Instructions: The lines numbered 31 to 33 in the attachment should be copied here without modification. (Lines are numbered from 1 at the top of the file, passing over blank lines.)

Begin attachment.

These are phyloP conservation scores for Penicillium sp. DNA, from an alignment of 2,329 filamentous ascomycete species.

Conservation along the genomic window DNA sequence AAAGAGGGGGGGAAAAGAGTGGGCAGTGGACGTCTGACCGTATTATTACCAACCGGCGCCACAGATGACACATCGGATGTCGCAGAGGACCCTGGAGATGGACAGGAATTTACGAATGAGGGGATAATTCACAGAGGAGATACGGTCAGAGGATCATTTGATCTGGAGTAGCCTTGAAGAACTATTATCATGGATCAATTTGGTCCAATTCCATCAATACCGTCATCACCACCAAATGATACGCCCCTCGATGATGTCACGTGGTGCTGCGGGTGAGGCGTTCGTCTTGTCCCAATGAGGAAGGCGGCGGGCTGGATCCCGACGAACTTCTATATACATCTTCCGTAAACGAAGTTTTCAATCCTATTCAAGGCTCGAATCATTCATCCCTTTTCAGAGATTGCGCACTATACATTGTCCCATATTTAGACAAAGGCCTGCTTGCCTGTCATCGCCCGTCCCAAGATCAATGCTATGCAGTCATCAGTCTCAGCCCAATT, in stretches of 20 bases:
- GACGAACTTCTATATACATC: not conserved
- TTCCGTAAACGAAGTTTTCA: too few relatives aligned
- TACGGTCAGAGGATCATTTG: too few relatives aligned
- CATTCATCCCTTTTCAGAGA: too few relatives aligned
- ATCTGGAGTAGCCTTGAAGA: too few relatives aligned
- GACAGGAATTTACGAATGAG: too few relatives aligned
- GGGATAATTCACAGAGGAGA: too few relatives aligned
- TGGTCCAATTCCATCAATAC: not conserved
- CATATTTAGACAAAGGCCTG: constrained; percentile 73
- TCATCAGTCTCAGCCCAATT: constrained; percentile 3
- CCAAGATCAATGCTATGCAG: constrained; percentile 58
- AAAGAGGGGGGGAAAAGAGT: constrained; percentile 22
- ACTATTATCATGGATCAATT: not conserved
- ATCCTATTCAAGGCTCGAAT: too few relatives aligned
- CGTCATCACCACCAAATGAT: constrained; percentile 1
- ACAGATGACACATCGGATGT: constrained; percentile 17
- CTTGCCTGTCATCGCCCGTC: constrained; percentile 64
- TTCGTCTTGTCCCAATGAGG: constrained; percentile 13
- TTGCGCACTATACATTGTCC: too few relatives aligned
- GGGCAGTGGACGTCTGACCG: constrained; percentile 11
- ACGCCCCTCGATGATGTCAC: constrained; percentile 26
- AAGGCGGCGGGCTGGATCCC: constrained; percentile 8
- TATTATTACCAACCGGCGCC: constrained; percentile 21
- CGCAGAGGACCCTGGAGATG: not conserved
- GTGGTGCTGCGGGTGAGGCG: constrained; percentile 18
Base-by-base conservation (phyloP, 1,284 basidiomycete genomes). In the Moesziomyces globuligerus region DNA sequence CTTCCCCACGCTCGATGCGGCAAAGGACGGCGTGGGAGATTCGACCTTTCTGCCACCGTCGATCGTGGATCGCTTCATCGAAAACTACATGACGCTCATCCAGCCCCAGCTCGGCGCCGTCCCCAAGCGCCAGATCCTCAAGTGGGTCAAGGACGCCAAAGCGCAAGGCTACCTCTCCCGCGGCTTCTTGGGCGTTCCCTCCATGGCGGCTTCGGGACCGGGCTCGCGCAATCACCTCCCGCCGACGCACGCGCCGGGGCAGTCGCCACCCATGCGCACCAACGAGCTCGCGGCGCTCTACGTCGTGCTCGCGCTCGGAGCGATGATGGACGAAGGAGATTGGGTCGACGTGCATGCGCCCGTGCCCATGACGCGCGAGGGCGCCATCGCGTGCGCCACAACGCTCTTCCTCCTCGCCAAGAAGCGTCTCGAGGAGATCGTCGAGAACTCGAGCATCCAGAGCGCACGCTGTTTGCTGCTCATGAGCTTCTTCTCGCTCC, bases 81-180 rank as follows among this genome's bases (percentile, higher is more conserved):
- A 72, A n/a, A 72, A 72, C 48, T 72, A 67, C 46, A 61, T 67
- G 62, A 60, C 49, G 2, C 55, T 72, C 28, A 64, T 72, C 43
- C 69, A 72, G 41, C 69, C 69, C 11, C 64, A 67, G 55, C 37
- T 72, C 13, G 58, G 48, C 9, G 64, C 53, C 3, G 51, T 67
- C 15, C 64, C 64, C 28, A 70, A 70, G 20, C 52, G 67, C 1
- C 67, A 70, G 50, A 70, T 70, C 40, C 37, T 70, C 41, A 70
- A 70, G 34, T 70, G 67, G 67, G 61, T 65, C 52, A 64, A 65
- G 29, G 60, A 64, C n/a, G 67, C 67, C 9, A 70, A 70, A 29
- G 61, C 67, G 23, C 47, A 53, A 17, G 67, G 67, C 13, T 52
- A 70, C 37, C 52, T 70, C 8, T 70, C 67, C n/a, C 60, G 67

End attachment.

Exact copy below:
- C 69, A 72, G 41, C 69, C 69, C 11, C 64, A 67, G 55, C 37
- T 72, C 13, G 58, G 48, C 9, G 64, C 53, C 3, G 51, T 67
- C 15, C 64, C 64, C 28, A 70, A 70, G 20, C 52, G 67, C 1